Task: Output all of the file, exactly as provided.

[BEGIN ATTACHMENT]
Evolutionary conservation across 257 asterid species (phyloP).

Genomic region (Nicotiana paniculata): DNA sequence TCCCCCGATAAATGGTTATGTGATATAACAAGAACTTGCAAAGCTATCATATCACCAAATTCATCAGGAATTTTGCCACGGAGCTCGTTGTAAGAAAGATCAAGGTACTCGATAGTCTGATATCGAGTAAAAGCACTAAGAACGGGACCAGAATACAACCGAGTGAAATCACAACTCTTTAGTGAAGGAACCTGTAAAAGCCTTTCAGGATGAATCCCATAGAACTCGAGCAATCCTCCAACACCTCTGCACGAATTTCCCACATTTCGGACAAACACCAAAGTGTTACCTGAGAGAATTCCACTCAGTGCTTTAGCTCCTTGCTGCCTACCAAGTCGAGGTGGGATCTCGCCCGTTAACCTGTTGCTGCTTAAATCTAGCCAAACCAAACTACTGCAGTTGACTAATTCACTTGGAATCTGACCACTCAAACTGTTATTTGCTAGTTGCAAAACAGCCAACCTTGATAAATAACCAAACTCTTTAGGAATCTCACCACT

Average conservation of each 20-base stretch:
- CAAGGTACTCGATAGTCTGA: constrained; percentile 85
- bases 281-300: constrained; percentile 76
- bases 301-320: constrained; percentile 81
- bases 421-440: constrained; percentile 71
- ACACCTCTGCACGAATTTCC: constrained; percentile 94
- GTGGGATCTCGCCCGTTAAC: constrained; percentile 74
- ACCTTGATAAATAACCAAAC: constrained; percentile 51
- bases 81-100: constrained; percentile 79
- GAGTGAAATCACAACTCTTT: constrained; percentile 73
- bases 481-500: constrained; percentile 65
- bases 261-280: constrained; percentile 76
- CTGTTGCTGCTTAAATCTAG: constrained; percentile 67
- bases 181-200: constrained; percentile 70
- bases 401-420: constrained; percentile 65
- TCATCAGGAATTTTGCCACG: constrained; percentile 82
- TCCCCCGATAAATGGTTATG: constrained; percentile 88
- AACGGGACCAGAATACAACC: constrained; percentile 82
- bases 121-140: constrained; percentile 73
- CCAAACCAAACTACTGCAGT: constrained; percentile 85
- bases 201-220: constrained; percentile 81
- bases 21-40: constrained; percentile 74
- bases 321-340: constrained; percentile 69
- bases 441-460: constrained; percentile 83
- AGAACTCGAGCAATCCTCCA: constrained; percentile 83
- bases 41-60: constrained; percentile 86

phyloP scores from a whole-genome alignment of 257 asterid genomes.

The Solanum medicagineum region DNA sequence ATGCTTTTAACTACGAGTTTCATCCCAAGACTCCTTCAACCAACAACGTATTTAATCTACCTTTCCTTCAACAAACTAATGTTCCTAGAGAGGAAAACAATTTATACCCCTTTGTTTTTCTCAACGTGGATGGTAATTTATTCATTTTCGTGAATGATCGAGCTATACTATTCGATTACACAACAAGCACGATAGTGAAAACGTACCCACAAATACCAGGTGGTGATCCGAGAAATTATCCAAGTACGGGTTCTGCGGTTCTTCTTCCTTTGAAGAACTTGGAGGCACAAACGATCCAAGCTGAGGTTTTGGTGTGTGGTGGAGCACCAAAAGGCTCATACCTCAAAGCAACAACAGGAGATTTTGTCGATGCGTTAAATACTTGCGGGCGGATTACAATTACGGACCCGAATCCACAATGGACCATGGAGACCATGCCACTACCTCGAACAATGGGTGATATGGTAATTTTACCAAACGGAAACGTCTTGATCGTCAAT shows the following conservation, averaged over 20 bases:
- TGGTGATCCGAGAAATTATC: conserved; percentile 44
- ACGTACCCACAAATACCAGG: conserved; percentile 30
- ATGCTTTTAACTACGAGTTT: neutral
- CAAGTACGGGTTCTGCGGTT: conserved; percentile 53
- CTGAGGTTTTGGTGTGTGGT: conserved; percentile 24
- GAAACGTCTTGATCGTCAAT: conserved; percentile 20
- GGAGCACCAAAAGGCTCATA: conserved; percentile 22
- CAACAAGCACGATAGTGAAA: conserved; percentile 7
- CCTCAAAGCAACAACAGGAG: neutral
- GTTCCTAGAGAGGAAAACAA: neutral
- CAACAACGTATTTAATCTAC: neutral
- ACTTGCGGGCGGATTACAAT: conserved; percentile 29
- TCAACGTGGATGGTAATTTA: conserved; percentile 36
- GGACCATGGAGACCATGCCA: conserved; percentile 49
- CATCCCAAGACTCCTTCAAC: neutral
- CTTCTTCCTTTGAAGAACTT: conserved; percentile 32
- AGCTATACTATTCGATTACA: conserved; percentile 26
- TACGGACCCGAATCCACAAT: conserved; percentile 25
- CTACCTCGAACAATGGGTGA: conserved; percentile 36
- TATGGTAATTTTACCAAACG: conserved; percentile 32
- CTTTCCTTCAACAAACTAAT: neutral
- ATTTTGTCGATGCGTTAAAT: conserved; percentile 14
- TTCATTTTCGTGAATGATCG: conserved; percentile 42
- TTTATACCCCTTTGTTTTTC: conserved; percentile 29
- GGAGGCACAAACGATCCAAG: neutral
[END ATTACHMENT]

Evolutionary conservation across 257 asterid species (phyloP).

Genomic region (Nicotiana paniculata): DNA sequence TCCCCCGATAAATGGTTATGTGATATAACAAGAACTTGCAAAGCTATCATATCACCAAATTCATCAGGAATTTTGCCACGGAGCTCGTTGTAAGAAAGATCAAGGTACTCGATAGTCTGATATCGAGTAAAAGCACTAAGAACGGGACCAGAATACAACCGAGTGAAATCACAACTCTTTAGTGAAGGAACCTGTAAAAGCCTTTCAGGATGAATCCCATAGAACTCGAGCAATCCTCCAACACCTCTGCACGAATTTCCCACATTTCGGACAAACACCAAAGTGTTACCTGAGAGAATTCCACTCAGTGCTTTAGCTCCTTGCTGCCTACCAAGTCGAGGTGGGATCTCGCCCGTTAACCTGTTGCTGCTTAAATCTAGCCAAACCAAACTACTGCAGTTGACTAATTCACTTGGAATCTGACCACTCAAACTGTTATTTGCTAGTTGCAAAACAGCCAACCTTGATAAATAACCAAACTCTTTAGGAATCTCACCACT

Average conservation of each 20-base stretch:
- CAAGGTACTCGATAGTCTGA: constrained; percentile 85
- bases 281-300: constrained; percentile 76
- bases 301-320: constrained; percentile 81
- bases 421-440: constrained; percentile 71
- ACACCTCTGCACGAATTTCC: constrained; percentile 94
- GTGGGATCTCGCCCGTTAAC: constrained; percentile 74
- ACCTTGATAAATAACCAAAC: constrained; percentile 51
- bases 81-100: constrained; percentile 79
- GAGTGAAATCACAACTCTTT: constrained; percentile 73
- bases 481-500: constrained; percentile 65
- bases 261-280: constrained; percentile 76
- CTGTTGCTGCTTAAATCTAG: constrained; percentile 67
- bases 181-200: constrained; percentile 70
- bases 401-420: constrained; percentile 65
- TCATCAGGAATTTTGCCACG: constrained; percentile 82
- TCCCCCGATAAATGGTTATG: constrained; percentile 88
- AACGGGACCAGAATACAACC: constrained; percentile 82
- bases 121-140: constrained; percentile 73
- CCAAACCAAACTACTGCAGT: constrained; percentile 85
- bases 201-220: constrained; percentile 81
- bases 21-40: constrained; percentile 74
- bases 321-340: constrained; percentile 69
- bases 441-460: constrained; percentile 83
- AGAACTCGAGCAATCCTCCA: constrained; percentile 83
- bases 41-60: constrained; percentile 86

phyloP scores from a whole-genome alignment of 257 asterid genomes.

The Solanum medicagineum region DNA sequence ATGCTTTTAACTACGAGTTTCATCCCAAGACTCCTTCAACCAACAACGTATTTAATCTACCTTTCCTTCAACAAACTAATGTTCCTAGAGAGGAAAACAATTTATACCCCTTTGTTTTTCTCAACGTGGATGGTAATTTATTCATTTTCGTGAATGATCGAGCTATACTATTCGATTACACAACAAGCACGATAGTGAAAACGTACCCACAAATACCAGGTGGTGATCCGAGAAATTATCCAAGTACGGGTTCTGCGGTTCTTCTTCCTTTGAAGAACTTGGAGGCACAAACGATCCAAGCTGAGGTTTTGGTGTGTGGTGGAGCACCAAAAGGCTCATACCTCAAAGCAACAACAGGAGATTTTGTCGATGCGTTAAATACTTGCGGGCGGATTACAATTACGGACCCGAATCCACAATGGACCATGGAGACCATGCCACTACCTCGAACAATGGGTGATATGGTAATTTTACCAAACGGAAACGTCTTGATCGTCAAT shows the following conservation, averaged over 20 bases:
- TGGTGATCCGAGAAATTATC: conserved; percentile 44
- ACGTACCCACAAATACCAGG: conserved; percentile 30
- ATGCTTTTAACTACGAGTTT: neutral
- CAAGTACGGGTTCTGCGGTT: conserved; percentile 53
- CTGAGGTTTTGGTGTGTGGT: conserved; percentile 24
- GAAACGTCTTGATCGTCAAT: conserved; percentile 20
- GGAGCACCAAAAGGCTCATA: conserved; percentile 22
- CAACAAGCACGATAGTGAAA: conserved; percentile 7
- CCTCAAAGCAACAACAGGAG: neutral
- GTTCCTAGAGAGGAAAACAA: neutral
- CAACAACGTATTTAATCTAC: neutral
- ACTTGCGGGCGGATTACAAT: conserved; percentile 29
- TCAACGTGGATGGTAATTTA: conserved; percentile 36
- GGACCATGGAGACCATGCCA: conserved; percentile 49
- CATCCCAAGACTCCTTCAAC: neutral
- CTTCTTCCTTTGAAGAACTT: conserved; percentile 32
- AGCTATACTATTCGATTACA: conserved; percentile 26
- TACGGACCCGAATCCACAAT: conserved; percentile 25
- CTACCTCGAACAATGGGTGA: conserved; percentile 36
- TATGGTAATTTTACCAAACG: conserved; percentile 32
- CTTTCCTTCAACAAACTAAT: neutral
- ATTTTGTCGATGCGTTAAAT: conserved; percentile 14
- TTCATTTTCGTGAATGATCG: conserved; percentile 42
- TTTATACCCCTTTGTTTTTC: conserved; percentile 29
- GGAGGCACAAACGATCCAAG: neutral